Intravitreal injection of anti-VEGF agents in patients with NVG reportedly causes reduced vascular permeability, decreased inflammatory reaction, loss of vascular function, and endothelial cell degeneration [14, 16]. On iris-angle angiography, dye leakage on fluorescein angiography is decreased after intravitreal injection of anti-VEGF agents. Vascular structures in the iris and angle can be observed with indocyanine angiography; however, intravitreal injection of anti-VEGF agents has no effect on these structures despite reports indicating the disappearance of newly formed vessels examined using a slit lamp [17]. Histopathological changes in the trabecular meshwork in NVG following intravitreal injection of anti-VEGF agents revealed that vascular endothelial cells were still present in the trabecular meshwork and fenestrations disappeared [14]. Therefore, repeated stand-alone anti-VEGF injections are necessary to control IOP in NVG eyes with residual retinal ischemia. In the present study, the repeated stand-alone anti-VEGF group consisted of a small number of who refused adequate PRP and LEC due to poor general condition or for psychological reasons.

Anti-VEGF combination therapy was found to have no effect on the prognosis of NVG prognosis in terms of IOP control in the present study. The IOP prognosis of PPV with anti-VEGF combination therapy was worse than that without anti-VEGF combination therapy according to the results of univariate analysis. This finding may be attributable to the use of anti-VEGF combination therapy in severe cases of retinal neovascularization in the present study. A previous study reported IVB increased surgical success rates by decreasing risk of perioperative bleeding [23]; however, other studies have that IVB does not improve long-term prognosis [15, 18]. The efficacy of anti-VEGF combination therapy in improving surgical IOP outcomes remains controversial; however, it remains an accepted therapy for reducing perioperative surgical complications [18].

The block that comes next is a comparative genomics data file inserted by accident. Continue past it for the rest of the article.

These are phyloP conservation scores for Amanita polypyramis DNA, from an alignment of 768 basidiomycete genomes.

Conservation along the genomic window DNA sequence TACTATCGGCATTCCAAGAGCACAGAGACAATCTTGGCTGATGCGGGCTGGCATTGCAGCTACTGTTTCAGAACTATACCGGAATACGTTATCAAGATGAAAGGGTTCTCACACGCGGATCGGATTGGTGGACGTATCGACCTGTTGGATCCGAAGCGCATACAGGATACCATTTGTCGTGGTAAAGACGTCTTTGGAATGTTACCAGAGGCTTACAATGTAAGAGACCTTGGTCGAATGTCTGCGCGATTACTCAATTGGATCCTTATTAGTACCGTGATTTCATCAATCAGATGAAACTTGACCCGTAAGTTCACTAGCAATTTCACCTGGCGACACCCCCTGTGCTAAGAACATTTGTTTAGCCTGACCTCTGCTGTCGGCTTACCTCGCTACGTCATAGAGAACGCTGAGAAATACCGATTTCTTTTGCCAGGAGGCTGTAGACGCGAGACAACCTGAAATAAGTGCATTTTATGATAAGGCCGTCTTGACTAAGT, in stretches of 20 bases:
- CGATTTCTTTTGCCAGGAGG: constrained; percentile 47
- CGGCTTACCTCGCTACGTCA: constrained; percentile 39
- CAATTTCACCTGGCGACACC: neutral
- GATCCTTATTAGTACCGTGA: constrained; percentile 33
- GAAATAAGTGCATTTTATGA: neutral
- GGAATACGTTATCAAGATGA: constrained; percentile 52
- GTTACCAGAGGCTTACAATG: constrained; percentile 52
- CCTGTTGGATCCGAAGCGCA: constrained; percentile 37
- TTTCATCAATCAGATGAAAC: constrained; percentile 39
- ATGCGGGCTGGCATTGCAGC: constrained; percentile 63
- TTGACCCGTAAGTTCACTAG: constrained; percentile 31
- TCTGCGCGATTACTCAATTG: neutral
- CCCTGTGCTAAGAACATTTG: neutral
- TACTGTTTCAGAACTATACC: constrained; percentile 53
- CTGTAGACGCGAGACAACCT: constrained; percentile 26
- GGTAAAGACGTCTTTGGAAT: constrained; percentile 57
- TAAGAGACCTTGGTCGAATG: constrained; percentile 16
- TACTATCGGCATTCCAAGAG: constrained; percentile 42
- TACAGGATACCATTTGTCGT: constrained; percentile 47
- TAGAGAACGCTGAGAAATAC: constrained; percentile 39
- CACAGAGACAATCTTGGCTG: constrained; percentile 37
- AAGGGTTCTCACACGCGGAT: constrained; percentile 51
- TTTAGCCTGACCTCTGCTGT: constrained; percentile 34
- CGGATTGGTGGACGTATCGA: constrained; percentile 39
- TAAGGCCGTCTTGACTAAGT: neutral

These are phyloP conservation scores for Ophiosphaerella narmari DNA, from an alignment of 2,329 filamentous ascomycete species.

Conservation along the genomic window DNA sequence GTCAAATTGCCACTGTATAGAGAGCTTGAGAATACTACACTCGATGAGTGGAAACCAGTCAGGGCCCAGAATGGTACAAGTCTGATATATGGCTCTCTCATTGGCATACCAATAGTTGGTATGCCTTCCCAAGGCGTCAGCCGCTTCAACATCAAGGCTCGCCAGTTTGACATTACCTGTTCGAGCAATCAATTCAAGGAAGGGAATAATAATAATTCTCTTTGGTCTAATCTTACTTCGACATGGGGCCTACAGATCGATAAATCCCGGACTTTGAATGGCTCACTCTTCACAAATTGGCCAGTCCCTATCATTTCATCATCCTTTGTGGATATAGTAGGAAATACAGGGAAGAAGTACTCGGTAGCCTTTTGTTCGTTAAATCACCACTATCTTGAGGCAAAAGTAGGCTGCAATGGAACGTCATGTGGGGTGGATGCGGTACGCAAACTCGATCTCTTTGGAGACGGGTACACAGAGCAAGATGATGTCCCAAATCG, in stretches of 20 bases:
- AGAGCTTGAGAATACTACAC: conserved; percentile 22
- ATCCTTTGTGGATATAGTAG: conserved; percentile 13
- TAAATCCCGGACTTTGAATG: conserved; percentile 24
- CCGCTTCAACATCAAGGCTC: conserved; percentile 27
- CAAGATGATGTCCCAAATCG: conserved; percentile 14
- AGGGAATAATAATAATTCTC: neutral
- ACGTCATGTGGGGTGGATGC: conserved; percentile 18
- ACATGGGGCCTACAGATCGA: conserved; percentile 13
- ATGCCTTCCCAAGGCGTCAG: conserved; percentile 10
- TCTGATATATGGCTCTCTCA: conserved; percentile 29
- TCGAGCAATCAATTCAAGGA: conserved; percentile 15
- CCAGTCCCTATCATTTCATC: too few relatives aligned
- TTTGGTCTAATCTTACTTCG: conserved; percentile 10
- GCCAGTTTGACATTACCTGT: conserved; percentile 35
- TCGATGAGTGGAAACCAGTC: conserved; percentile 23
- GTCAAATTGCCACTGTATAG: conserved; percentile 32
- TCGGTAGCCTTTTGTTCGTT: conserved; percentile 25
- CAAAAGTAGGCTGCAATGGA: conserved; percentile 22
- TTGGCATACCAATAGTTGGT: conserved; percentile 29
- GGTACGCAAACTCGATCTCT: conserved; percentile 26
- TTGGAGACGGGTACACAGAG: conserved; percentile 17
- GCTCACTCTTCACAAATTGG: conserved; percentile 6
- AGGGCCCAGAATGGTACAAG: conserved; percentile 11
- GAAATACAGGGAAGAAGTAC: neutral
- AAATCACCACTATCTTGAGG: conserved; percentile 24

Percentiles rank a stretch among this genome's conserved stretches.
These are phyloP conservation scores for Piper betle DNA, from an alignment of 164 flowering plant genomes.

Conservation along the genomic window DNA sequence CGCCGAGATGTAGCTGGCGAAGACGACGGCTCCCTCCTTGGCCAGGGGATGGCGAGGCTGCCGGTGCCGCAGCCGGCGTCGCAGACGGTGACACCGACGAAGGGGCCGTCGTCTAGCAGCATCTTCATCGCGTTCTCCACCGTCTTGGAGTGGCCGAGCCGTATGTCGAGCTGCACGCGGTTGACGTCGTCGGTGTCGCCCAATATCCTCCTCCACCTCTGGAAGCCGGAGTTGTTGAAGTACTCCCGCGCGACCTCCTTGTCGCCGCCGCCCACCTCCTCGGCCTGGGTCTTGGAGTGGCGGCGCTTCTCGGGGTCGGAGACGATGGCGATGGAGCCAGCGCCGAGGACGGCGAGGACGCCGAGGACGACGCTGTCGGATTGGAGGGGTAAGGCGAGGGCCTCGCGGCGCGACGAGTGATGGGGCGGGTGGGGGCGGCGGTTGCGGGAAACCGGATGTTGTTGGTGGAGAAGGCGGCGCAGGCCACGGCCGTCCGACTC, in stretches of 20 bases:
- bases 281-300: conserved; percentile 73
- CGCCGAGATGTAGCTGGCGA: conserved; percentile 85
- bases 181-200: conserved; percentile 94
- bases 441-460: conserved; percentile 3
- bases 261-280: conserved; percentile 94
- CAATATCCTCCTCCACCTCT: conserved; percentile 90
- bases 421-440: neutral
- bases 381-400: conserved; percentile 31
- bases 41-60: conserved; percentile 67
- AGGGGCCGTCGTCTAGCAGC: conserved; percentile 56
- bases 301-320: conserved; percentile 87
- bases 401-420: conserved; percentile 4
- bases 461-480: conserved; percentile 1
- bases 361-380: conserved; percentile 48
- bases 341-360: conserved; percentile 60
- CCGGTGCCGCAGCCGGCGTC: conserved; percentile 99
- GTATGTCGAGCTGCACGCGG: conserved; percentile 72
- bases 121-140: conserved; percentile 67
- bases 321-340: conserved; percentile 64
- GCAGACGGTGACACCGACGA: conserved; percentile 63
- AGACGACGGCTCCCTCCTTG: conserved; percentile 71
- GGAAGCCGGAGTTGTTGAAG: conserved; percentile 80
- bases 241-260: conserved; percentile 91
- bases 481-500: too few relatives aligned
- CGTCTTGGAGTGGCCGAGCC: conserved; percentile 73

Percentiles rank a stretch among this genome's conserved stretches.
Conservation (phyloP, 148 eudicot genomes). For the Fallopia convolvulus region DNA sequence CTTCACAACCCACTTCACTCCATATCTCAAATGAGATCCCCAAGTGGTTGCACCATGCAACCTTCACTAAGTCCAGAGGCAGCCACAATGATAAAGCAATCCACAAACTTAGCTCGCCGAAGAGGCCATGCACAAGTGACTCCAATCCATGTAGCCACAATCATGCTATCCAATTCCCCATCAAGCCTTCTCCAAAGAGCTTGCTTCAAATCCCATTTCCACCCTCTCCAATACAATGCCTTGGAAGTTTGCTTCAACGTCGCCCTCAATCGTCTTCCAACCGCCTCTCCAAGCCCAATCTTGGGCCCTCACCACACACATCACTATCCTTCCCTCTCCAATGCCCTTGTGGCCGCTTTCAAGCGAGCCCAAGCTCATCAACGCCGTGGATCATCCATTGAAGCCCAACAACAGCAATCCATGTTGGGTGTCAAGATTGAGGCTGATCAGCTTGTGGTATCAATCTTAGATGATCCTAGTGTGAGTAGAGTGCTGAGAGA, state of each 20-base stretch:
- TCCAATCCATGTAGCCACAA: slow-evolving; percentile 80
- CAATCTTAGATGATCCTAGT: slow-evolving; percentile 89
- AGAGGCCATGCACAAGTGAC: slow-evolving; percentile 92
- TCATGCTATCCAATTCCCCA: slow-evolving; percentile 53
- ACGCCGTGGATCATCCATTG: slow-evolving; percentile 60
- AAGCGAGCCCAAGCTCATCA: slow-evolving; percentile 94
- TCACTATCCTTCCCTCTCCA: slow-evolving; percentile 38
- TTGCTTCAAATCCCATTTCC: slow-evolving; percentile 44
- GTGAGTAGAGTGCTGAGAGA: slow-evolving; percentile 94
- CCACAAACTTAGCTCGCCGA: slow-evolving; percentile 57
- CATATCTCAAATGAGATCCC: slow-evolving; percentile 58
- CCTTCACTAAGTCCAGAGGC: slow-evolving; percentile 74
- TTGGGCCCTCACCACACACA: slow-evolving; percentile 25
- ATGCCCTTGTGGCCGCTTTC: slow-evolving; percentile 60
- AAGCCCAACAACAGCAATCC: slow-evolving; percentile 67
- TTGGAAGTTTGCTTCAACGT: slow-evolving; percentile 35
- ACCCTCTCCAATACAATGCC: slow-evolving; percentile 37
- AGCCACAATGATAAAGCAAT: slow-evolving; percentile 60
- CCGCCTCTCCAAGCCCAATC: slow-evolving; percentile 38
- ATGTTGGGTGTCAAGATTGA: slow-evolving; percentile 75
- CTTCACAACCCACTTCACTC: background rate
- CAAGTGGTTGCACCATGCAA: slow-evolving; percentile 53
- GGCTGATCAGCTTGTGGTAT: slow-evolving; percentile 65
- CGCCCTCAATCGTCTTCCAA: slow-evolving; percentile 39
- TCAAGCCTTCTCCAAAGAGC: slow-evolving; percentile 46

The present study has certain limitations. We were unable to perform a randomized study due to the retrospective design. We are planning a prospective investigator initiated trial in the future. Furthermore, we cannot try other now available superior anti-VEGF compounds [8] such as aflibercept [19] and devises like the tube surgical option of treatment [2426] due to disapproval at that time. In addition, as LEC was performed after various treatments, including adequate PRP (100%), anti-VEGF stand-alone therapy (71.9%), and PPV (21.9%), it should be noted that extensive preparation is necessary for the success of LEC. Our follow-up duration after the last LEC treatment (mean 24.5 ± 22.6 months) may have been inadequate for accurate assessment of long-term prognosis.

5. Conclusions

We summarize our present results from the retrospective study involving 142 NVG patients. Angle closure was found to have the greatest effect on NVG-IOP prognosis. Therefore, LEC with survival blebs after other adequate treatments, including anti-VEGF treatments, appears to be the effective treatment for NVG. Anti-VEGF combination therapy had no effect on long-term NVG-IOP prognosis but is recommended prior to angle closure. In patients where the target IOP is not obtained following adequate PRP with/without the use of anti-VEGF agents, early LEC may improve the prognosis of NVG-IOP this time, and a high index of suspicion based on patient history and early recognition of high risk eyes are crucial for favorable long-term outcomes. Moreover, NVG treatments are rapidly evolving with time. The randomized prospective study including newest IOP-lowering devises and drugs may be necessary for next prospective study in the future.

Competing Interests

The authors declare that they have no competing interests.


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Copyright © 2016 Satoko Nakano et al. This is an open access article distributed under the Creative Commons Attribution License, which permits unrestricted use, distribution, and reproduction in any medium, provided the original work is properly cited.